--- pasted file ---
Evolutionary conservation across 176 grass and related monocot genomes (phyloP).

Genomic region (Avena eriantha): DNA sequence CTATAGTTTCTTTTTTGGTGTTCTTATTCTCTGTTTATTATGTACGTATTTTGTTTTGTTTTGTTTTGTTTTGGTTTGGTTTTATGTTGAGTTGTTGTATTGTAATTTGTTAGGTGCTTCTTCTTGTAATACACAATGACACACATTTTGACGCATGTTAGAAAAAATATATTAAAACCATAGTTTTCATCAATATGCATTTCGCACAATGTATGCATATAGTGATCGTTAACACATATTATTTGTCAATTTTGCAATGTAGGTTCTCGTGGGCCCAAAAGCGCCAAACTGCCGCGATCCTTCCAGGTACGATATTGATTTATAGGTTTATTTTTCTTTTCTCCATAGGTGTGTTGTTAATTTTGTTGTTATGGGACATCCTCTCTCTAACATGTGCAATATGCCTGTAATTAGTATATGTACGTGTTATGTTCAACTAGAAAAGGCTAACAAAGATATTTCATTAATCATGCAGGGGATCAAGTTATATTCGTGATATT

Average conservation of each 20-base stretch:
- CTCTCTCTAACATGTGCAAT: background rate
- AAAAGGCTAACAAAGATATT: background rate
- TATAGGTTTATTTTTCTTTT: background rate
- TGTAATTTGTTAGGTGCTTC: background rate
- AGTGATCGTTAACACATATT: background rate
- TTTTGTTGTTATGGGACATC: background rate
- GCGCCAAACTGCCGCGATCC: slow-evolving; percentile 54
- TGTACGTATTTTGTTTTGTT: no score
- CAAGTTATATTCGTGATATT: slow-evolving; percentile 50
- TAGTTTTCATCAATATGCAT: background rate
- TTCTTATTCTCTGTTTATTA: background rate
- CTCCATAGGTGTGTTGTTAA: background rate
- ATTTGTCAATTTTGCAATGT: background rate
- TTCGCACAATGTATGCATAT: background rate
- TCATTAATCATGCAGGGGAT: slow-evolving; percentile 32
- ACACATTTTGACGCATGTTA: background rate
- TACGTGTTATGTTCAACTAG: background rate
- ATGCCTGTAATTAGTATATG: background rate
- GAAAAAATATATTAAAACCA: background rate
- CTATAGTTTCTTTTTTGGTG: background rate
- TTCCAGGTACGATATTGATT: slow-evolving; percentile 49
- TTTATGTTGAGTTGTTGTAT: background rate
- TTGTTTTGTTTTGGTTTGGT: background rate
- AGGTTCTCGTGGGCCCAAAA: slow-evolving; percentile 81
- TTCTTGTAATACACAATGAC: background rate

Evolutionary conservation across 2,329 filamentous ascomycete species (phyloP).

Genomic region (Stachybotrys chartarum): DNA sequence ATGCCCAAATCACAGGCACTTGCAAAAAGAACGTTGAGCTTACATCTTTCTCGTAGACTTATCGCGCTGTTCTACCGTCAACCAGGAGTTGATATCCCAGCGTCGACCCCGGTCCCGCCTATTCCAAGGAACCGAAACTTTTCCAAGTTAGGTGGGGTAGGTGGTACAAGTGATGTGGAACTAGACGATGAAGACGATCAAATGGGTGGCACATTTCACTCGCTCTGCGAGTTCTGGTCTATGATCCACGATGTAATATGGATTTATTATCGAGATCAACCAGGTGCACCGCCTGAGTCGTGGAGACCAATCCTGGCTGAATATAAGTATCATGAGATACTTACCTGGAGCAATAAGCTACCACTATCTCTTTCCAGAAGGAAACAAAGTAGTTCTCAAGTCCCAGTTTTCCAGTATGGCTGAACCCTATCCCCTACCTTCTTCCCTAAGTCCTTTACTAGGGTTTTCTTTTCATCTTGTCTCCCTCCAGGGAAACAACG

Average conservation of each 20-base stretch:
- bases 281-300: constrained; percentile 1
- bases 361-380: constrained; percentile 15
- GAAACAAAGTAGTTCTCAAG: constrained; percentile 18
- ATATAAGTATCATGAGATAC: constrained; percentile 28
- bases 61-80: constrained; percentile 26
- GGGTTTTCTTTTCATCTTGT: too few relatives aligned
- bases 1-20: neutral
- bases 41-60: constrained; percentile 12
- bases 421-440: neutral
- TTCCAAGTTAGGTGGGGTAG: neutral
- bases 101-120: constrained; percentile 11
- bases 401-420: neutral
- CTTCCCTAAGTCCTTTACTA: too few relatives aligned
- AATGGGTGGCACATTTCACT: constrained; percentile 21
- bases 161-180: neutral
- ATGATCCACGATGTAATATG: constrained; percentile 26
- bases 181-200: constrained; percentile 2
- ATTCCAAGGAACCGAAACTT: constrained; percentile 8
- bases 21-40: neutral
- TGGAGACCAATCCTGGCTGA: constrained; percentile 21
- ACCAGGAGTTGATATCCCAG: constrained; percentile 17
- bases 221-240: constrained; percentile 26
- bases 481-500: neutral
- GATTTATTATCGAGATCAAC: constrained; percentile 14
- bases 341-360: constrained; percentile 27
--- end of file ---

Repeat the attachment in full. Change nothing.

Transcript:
Evolutionary conservation across 176 grass and related monocot genomes (phyloP).

Genomic region (Avena eriantha): DNA sequence CTATAGTTTCTTTTTTGGTGTTCTTATTCTCTGTTTATTATGTACGTATTTTGTTTTGTTTTGTTTTGTTTTGGTTTGGTTTTATGTTGAGTTGTTGTATTGTAATTTGTTAGGTGCTTCTTCTTGTAATACACAATGACACACATTTTGACGCATGTTAGAAAAAATATATTAAAACCATAGTTTTCATCAATATGCATTTCGCACAATGTATGCATATAGTGATCGTTAACACATATTATTTGTCAATTTTGCAATGTAGGTTCTCGTGGGCCCAAAAGCGCCAAACTGCCGCGATCCTTCCAGGTACGATATTGATTTATAGGTTTATTTTTCTTTTCTCCATAGGTGTGTTGTTAATTTTGTTGTTATGGGACATCCTCTCTCTAACATGTGCAATATGCCTGTAATTAGTATATGTACGTGTTATGTTCAACTAGAAAAGGCTAACAAAGATATTTCATTAATCATGCAGGGGATCAAGTTATATTCGTGATATT

Average conservation of each 20-base stretch:
- CTCTCTCTAACATGTGCAAT: background rate
- AAAAGGCTAACAAAGATATT: background rate
- TATAGGTTTATTTTTCTTTT: background rate
- TGTAATTTGTTAGGTGCTTC: background rate
- AGTGATCGTTAACACATATT: background rate
- TTTTGTTGTTATGGGACATC: background rate
- GCGCCAAACTGCCGCGATCC: slow-evolving; percentile 54
- TGTACGTATTTTGTTTTGTT: no score
- CAAGTTATATTCGTGATATT: slow-evolving; percentile 50
- TAGTTTTCATCAATATGCAT: background rate
- TTCTTATTCTCTGTTTATTA: background rate
- CTCCATAGGTGTGTTGTTAA: background rate
- ATTTGTCAATTTTGCAATGT: background rate
- TTCGCACAATGTATGCATAT: background rate
- TCATTAATCATGCAGGGGAT: slow-evolving; percentile 32
- ACACATTTTGACGCATGTTA: background rate
- TACGTGTTATGTTCAACTAG: background rate
- ATGCCTGTAATTAGTATATG: background rate
- GAAAAAATATATTAAAACCA: background rate
- CTATAGTTTCTTTTTTGGTG: background rate
- TTCCAGGTACGATATTGATT: slow-evolving; percentile 49
- TTTATGTTGAGTTGTTGTAT: background rate
- TTGTTTTGTTTTGGTTTGGT: background rate
- AGGTTCTCGTGGGCCCAAAA: slow-evolving; percentile 81
- TTCTTGTAATACACAATGAC: background rate

Evolutionary conservation across 2,329 filamentous ascomycete species (phyloP).

Genomic region (Stachybotrys chartarum): DNA sequence ATGCCCAAATCACAGGCACTTGCAAAAAGAACGTTGAGCTTACATCTTTCTCGTAGACTTATCGCGCTGTTCTACCGTCAACCAGGAGTTGATATCCCAGCGTCGACCCCGGTCCCGCCTATTCCAAGGAACCGAAACTTTTCCAAGTTAGGTGGGGTAGGTGGTACAAGTGATGTGGAACTAGACGATGAAGACGATCAAATGGGTGGCACATTTCACTCGCTCTGCGAGTTCTGGTCTATGATCCACGATGTAATATGGATTTATTATCGAGATCAACCAGGTGCACCGCCTGAGTCGTGGAGACCAATCCTGGCTGAATATAAGTATCATGAGATACTTACCTGGAGCAATAAGCTACCACTATCTCTTTCCAGAAGGAAACAAAGTAGTTCTCAAGTCCCAGTTTTCCAGTATGGCTGAACCCTATCCCCTACCTTCTTCCCTAAGTCCTTTACTAGGGTTTTCTTTTCATCTTGTCTCCCTCCAGGGAAACAACG

Average conservation of each 20-base stretch:
- bases 281-300: constrained; percentile 1
- bases 361-380: constrained; percentile 15
- GAAACAAAGTAGTTCTCAAG: constrained; percentile 18
- ATATAAGTATCATGAGATAC: constrained; percentile 28
- bases 61-80: constrained; percentile 26
- GGGTTTTCTTTTCATCTTGT: too few relatives aligned
- bases 1-20: neutral
- bases 41-60: constrained; percentile 12
- bases 421-440: neutral
- TTCCAAGTTAGGTGGGGTAG: neutral
- bases 101-120: constrained; percentile 11
- bases 401-420: neutral
- CTTCCCTAAGTCCTTTACTA: too few relatives aligned
- AATGGGTGGCACATTTCACT: constrained; percentile 21
- bases 161-180: neutral
- ATGATCCACGATGTAATATG: constrained; percentile 26
- bases 181-200: constrained; percentile 2
- ATTCCAAGGAACCGAAACTT: constrained; percentile 8
- bases 21-40: neutral
- TGGAGACCAATCCTGGCTGA: constrained; percentile 21
- ACCAGGAGTTGATATCCCAG: constrained; percentile 17
- bases 221-240: constrained; percentile 26
- bases 481-500: neutral
- GATTTATTATCGAGATCAAC: constrained; percentile 14
- bases 341-360: constrained; percentile 27